is the density of states at the Fermi level (in a single cone per spin projection).
Analyzing the problem within the DrudeBoltzmann approximation, it is easy to see that the rate is the rate of scattering from the momentum to the momentum This function enters the collision integral of the kinetic equation and, as a consequence, describes the vertex correlation function in the diffuson ladder. (In the quasiclassical approximation, we can disregard the momentum transferred through disorder lines in these factors.) Though we consider the shortrange scattering potential, the function turns out to be angledependent due to the “dressing” by the spinor factor Hence, for the case of a massive Dirac cone, the transport scattering rate
(48) 
differs from the total (quantum) rate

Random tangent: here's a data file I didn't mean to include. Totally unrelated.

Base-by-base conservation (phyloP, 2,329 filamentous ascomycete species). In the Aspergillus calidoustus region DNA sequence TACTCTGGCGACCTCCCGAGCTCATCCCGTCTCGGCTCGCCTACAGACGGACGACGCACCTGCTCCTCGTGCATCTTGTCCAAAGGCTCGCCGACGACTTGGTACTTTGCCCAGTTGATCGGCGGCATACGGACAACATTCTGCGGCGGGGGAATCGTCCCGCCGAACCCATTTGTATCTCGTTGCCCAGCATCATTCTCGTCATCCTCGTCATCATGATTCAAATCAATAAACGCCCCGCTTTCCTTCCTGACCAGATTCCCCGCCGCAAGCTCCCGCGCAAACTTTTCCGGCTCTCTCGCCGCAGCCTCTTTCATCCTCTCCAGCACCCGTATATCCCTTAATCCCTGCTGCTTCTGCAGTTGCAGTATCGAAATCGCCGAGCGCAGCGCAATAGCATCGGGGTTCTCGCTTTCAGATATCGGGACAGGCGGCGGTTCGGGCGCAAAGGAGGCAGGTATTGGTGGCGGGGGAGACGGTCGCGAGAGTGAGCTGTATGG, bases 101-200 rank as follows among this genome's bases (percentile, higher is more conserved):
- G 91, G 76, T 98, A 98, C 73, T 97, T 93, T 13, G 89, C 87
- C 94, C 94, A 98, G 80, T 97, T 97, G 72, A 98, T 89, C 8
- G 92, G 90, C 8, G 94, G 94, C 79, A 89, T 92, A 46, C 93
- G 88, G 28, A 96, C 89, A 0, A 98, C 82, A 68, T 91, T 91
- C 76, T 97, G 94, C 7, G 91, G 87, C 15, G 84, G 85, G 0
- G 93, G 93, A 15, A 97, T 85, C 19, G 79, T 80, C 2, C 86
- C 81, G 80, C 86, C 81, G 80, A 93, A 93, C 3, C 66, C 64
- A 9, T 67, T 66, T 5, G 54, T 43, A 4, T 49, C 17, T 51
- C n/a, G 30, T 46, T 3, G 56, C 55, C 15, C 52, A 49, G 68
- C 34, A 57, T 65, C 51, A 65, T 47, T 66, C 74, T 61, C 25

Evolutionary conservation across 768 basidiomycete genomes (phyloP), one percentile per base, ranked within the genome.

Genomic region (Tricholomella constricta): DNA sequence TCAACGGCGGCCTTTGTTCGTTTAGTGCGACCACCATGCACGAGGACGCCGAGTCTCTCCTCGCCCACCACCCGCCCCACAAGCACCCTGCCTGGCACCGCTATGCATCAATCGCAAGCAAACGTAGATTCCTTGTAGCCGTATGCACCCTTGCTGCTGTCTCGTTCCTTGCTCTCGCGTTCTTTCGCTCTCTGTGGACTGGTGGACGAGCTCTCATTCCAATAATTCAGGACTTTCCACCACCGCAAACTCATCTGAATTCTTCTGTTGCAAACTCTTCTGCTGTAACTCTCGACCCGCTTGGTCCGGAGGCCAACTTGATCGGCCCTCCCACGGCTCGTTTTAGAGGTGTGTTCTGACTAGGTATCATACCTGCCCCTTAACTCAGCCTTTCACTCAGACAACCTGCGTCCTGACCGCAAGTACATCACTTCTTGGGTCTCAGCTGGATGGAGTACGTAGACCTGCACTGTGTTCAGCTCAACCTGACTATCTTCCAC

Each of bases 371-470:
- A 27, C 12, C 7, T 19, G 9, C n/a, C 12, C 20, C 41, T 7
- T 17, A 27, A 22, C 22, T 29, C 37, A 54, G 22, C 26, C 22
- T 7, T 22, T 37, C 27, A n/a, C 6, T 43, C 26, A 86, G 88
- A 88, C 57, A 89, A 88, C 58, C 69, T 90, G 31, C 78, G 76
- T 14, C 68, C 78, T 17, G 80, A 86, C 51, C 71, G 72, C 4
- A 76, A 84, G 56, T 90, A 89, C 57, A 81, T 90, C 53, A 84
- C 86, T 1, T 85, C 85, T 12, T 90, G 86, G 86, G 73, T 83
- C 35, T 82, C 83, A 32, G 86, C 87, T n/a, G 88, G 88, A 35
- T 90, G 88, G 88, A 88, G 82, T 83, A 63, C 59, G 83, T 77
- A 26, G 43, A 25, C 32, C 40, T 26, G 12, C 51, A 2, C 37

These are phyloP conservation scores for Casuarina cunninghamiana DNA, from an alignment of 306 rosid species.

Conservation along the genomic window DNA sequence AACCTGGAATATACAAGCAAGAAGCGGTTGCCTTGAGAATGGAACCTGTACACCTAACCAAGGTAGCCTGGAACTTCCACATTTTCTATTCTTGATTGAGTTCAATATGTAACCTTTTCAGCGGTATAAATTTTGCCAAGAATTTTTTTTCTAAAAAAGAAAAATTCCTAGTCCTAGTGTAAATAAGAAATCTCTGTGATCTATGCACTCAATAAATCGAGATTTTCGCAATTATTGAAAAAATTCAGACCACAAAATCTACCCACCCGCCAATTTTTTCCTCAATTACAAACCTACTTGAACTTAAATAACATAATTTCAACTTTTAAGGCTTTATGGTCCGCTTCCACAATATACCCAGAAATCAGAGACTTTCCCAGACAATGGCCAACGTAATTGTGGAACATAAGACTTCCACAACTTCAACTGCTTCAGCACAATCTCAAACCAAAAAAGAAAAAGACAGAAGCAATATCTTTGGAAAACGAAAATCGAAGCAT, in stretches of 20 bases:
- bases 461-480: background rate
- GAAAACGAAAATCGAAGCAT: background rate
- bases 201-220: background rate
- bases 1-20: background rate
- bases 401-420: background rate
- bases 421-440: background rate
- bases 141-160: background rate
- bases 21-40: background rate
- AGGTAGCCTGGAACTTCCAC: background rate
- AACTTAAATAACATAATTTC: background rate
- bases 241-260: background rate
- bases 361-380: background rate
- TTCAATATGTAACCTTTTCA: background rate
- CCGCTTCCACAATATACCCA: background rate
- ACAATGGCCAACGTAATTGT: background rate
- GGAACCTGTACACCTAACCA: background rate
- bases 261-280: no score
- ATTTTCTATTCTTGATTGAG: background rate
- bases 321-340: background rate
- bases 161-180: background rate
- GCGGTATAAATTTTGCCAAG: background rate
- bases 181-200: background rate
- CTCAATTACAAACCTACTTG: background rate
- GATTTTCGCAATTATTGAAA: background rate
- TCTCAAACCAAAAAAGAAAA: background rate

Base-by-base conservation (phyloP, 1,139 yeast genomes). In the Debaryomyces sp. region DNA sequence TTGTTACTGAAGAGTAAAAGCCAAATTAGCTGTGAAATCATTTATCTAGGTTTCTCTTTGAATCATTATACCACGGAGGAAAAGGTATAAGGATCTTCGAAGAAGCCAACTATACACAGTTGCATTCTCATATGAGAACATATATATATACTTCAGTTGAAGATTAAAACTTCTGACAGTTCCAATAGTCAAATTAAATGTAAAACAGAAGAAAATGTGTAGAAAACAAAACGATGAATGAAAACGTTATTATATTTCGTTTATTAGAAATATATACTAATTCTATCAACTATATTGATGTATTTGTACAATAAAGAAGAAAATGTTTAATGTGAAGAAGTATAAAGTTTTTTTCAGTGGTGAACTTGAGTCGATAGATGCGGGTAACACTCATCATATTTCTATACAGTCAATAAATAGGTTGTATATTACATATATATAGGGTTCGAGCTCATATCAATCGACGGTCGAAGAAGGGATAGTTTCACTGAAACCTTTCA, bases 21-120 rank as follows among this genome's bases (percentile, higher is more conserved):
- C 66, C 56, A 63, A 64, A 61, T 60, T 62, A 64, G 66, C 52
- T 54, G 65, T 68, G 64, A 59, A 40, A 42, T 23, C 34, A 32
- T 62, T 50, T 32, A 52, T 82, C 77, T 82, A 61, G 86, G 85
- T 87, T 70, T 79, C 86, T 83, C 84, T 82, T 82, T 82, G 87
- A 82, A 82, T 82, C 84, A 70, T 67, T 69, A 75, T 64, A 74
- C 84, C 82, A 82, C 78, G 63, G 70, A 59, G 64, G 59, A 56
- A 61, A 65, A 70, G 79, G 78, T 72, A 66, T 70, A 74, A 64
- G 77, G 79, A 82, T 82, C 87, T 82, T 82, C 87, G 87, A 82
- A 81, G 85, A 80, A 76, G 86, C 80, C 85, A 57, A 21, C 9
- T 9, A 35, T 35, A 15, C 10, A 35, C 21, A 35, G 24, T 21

(49) 
iv.1 Kinetic equation for the Cooperon
It is well known that the Cooperon propagator obeys a kinetic equation. AA (); schmid (); AAG () The collision integral of this equation contains both incoming and outgoing terms describing the scattering from a momentum into a momentum Importantly, the rates entering these two terms are different for the case of single massive cone. The outgoing rate is determined by the rate [which is the angleaveraged function ] that enters the singleparticle Green function (43). To find the incoming rate we notice that the disorder vertex lines in the Cooperon propagator are also dressed by the Dirac spinor factors. Disregarding the momentum transferred through disorder lines in these factors, we find that the vertex line corresponding to the scattering from to is dressed by
The corresponding rate is given by Eq. (45) with replaced by yielding:
Let us make two comments which are of crucial importance for further consideration. First, we note that